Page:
Búsqueda Imágenes Maps Play YouTube Noticias Gmail Drive Más »
Iniciar sesión
Usuarios de lectores de pantalla: deben hacer clic en este enlace para utilizar el modo de accesibilidad. Este modo tiene las mismas funciones esenciales pero funciona mejor con el lector.

Patentes

  1. Búsqueda avanzada de patentes
Número de publicaciónUS6975390 B2
Tipo de publicaciónConcesión
Número de solicitudUS 09/948,000
Fecha de publicación13 Dic 2005
Fecha de presentación6 Sep 2001
Fecha de prioridad6 Mar 1999
TarifaCaducada
También publicado comoDE19909986A1, DE19909986C2, DE50014514D1, EP1159169A1, EP1159169B1, US20050057364, WO2000053466A1
Número de publicación09948000, 948000, US 6975390 B2, US 6975390B2, US-B2-6975390, US6975390 B2, US6975390B2
InventoresAnton Mindl, Frank Bläsing, Thomas Weber
Cesionario originalLeopold Kostal Gmbh & Co. Kg
Exportar citaBiBTeX, EndNote, RefMan
Enlaces externos: USPTO, Cesión de USPTO, Espacenet
Optoelectronic monitoring device for a motor vehicle
US 6975390 B2
Resumen
A motor vehicle optoelectronic monitoring device includes a sensor, imaging systems, a shutter, and a controller. Each sensor element outputs a sensor element signal based on the intensity of a light signal received by the sensor element. Each imaging system is associated with a sensor region and illuminates an object to monitor the object. Two sensor regions associated with two respective imaging systems partially overlap one another. Each imaging system illuminates the sensor elements of the associated sensor region with a light signal indicative of the object being monitored. The controller controls the shutter unit to selectively enable and disable illumination of the sensor by the imaging systems. The controller processes the sensor element electric signals output by the sensor elements in response to illumination by an imaging system to determine conditions of the object being monitored by the imaging system.
Imágenes(5)
Previous page
Next page
Reclamaciones(12)
1. An optoelectronic monitoring device for a motor vehicle, the device comprising:
a plurality of imaging systems, each imaging system operable for outputting a respective light beam in order to monitor a respective object;
a sensor arranged relative to the imaging systems such that the light beams outputted by the imaging systems are incident to the sensor, the sensor outputting a sensor signal indicative of light received by the sensor;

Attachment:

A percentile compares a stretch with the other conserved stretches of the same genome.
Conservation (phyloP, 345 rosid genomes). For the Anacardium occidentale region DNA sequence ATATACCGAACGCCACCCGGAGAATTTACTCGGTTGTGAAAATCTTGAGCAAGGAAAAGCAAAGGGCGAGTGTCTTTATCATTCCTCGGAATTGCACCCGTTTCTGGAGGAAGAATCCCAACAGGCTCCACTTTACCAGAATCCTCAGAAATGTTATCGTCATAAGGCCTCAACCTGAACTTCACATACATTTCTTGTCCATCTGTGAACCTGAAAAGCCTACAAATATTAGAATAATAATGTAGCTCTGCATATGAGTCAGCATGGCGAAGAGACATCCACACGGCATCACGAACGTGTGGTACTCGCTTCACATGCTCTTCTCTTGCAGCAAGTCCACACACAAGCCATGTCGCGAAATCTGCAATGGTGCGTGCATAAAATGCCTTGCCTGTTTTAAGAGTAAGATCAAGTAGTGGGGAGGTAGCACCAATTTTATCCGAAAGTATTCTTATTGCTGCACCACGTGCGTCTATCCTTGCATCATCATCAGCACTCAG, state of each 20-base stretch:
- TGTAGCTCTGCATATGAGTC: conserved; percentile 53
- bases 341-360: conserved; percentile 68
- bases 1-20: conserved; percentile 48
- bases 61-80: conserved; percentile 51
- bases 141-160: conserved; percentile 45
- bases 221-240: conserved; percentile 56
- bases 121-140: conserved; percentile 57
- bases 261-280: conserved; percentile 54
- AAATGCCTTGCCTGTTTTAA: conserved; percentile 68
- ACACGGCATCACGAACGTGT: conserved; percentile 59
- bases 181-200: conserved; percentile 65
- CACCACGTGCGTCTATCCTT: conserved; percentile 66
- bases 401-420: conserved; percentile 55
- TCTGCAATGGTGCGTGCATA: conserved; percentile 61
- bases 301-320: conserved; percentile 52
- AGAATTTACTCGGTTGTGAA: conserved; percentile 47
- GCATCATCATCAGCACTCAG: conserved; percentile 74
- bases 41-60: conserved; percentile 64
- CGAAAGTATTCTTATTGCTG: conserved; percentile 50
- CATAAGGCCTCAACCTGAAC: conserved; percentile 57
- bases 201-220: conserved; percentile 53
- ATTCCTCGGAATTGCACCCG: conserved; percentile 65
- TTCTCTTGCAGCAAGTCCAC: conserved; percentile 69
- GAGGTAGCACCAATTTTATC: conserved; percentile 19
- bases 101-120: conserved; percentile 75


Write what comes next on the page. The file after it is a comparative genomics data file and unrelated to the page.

a shutter unit having a plurality of shutter fields, the shutter fields being switchable between light-transmitting and light-blocking modes, each shutter field being arranged between a respective imaging system and the sensor;
wherein each shutter field allows light from the light beam outputted from the respective imaging system to be received by the sensor when the shutter field is in the light-transmitting mode;
wherein each shutter field blocks the light beam outputted from the respective imaging system from being received by the sensor when the shutter field is in the light-blocking mode; and
a controller which controls the shutter fields such that only one of the shutter fields is in the light-transmitting mode at any one time, wherein the controller processes the sensor signal in order to determine conditions of the objects being monitored by the imaging systems.
2. The device of claim 1 wherein:
the controller controls the shutter fields electrically by electro-optical means.
3. The device of claim 1 wherein:
the sensor is a two-dimensional sensor array.
4. The device of claim 1 wherein:
the shutter unit is a liquid-crystal shutter unit.
5. The device of claim 1 wherein:
the shutter unit is an electro-chromic shutter unit.
6. The device of claim 1 wherein:
the controller controls an actuator associated with an object being monitored by an imaging system as a function of the determined conditions of the object.
7. An optoelectronic monitoring device for a motor vehicle, the device comprising:
a plurality of imaging systems, each imaging system operable for outputting a respective light beam in order to monitor a respective object;
a sensor arranged relative to the imaging systems such that the light beams outputted by the imaging systems are incident to respective regions of the sensor, wherein at least two of the sensor regions overlap one another such that the light beams outputted from at least two of the imaging systems are incident to the overlapped sensor regions, the sensor outputting a sensor signal indicative of light received by the sensor;
a shutter unit having a plurality of shutter fields, the shutter fields being switchable between light-transmitting and light-blocking modes, each shutter field being arranged between a respective imaging system and the sensor;